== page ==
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What if Donald Trump is indicted (again)?
Gaming out the possibilities.
The assumption in Washington these days is that it’s a question of when not if Donald Trump will be indicted for his retention of classified documents.
Two grand juries have been empaneled. Trump’s legal team has met with the Department of Justice. He has been told he is a subject of the investigation.
The writing does appear to be on the wall.
The harder question to answer, though, is what it all means politically (if anything!). After all, Trump has already been indicted once — by a Manhattan grand jury — over alleged hush money payments made to a porn star, and his numbers not only didn’t dip but actually improved. (The indictment came down in early April.)
There is some talk of late that this classified documents investigation is a) more serious and therefore b) more potentially damaging to Trump.
That thinking is based on the idea that this is a federal investigation led by a special counsel. It involves the retention of classified documents that, in some cases, could have endangered national security.
This is serious stuff — no doubt. But I ask again: Does it matter politically?
I am of the mind that Trump nailed his hardcore supporters’ mentality when he famously/infamously said that he could shoot someone on 5th Avenue and not lose a single vote.
There is a base of people within the Republican party who are going to be for Trump no matter what — with the “no matter what” very much including future indictments and even jail time.
For this group, everything that is happening to Trump is evidence of a Deep State conspiracy against him. He is guilty only of being a free agent, not beholden to anyone or anything.
Trump, of course, is stoking that idea. Here’s what he put on Truth Social earlier today:
Wow, this is turning out to be the greatest & most vicious instance of ELECTION INTERFERENCE in the history of our Country. Remember, I’m leading DeSanctimonious BIG in the Polls but, more importantly, I’m leading Biden by a lot. Also, & perhaps most importantly, they are launching all of the many ￼Fake Investigations against me RIGHT SMACK IN THE MIDDLE OF MY CAMPAIGN, something which is unheard of & not supposed to happen. DOJ, FBI, NEW YORK A.G., NEW YORK D.A., ATLANTA D.A. FASCISTS ALL!
So, that voting bloc exists. And will continue to exist. The question is how large it is.
NBC tried to answer that question by asking voters what they made of the investigations into Trump. Here’s what they found:
Now, that poll was done in April. Which was directly after Trump’s first indictment but long before it became clear how serious that classified documents investigation had become. So, take from that what you will. My guess is if they did it today, you’d get similar results.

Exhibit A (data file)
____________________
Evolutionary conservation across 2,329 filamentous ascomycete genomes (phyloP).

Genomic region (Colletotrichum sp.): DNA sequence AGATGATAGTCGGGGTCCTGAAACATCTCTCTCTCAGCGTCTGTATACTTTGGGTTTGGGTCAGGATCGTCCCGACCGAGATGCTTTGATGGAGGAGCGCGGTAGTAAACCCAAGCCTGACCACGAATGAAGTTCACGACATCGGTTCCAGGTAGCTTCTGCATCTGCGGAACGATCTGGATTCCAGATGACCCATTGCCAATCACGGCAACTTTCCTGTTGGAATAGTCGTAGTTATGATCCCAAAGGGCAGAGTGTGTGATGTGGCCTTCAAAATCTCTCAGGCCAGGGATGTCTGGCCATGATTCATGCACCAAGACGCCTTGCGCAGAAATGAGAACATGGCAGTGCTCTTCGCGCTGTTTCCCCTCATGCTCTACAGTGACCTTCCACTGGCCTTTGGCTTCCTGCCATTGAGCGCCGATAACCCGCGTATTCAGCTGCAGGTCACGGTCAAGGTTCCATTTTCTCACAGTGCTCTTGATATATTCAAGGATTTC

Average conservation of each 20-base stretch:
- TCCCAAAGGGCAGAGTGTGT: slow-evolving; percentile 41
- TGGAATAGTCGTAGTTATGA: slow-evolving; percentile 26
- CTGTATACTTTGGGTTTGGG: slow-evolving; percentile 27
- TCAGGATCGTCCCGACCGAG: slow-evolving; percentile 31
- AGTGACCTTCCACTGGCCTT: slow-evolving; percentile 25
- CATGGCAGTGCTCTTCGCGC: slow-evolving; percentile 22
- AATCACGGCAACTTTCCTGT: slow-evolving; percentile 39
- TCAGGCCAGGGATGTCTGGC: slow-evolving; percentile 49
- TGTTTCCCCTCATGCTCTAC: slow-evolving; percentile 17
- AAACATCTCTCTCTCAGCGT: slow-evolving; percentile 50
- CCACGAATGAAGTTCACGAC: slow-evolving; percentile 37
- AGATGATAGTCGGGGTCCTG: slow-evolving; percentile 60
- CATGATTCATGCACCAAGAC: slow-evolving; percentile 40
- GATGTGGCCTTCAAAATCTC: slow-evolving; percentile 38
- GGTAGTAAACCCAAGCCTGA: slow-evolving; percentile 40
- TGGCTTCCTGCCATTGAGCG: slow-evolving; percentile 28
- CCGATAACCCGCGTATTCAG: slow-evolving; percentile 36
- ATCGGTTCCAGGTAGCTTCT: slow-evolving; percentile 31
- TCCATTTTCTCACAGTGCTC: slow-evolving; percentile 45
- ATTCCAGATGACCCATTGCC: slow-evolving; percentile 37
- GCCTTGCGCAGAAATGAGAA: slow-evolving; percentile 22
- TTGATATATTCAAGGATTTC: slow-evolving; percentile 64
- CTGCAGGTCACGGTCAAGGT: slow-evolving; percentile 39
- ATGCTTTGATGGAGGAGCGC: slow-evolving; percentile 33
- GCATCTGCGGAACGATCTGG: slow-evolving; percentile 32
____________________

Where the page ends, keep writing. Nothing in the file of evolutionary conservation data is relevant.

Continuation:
The reality is that if 7 in 10 Republicans really view the investigations as purely a political tool aimed at handicapping Trump then, well, the nomination fight is already over. There’s simply nothing that could happen between now and next year — including another indictment (or two!) — that will move enough Republicans off of Trump for anyone else to have a chance.
But, if that number is lower — I’ve heard all variety of Republican consultants speculate that the “forever Trump” vote is around 35%-40% of the party’s electorate — then there is at least the possibility that the mounting allegations have some effect on his chances of being the nominee.
That theory goes like this: The cumulative weight of the allegations against Trump do, at some point, become too much for some number of Republican voters to tolerate. They decide to jump ship and go looking for someone Trump-y but without the increasingly heavy baggage of Trump.
That is, in two sentences, the case for Ron DeSantis.
But, again, if past is prologue, the allegations against Trump — and even a second indictment — seem more likely to make little to no difference in the race than they do of fundamentally changing it.
The people who are for Trump will (still) be for Trump. Those in the Republican party who are sick of him or believe he is unelectable will seize on the allegations as further proof of their points. And the people who don’t feel strongly will probably ignore it all, which, again, is a good thing for Trump.
Now, the general election is an entirely different animal. To win, Trump needs to win — or come very close to winning — independents. (He won them by 4 points in 2016 and lost them by 13 points in 2020.)
And it’s impossible for me to see ANOTHER indictment helping Trump’s prospects among independents. In fact, it’s very hard for me to imagine another indictment not actively harming Trump’s chances among independents. And making him unpalatable to them — even if they aren’t thrilled with President Joe Biden’s handling of, well, everything.
So, no, I don’t see a second indictment hamstringing Trump to the point where he loses the Republican nomination. Amazing but true.
But, that’s terrible news for Republicans because such an indictment makes Trump an even less attractive general election candidate for the very people he badly needs to win.
It’s a conundrum that I’ve seen no evidence anyone in the GOP knows how to solve.
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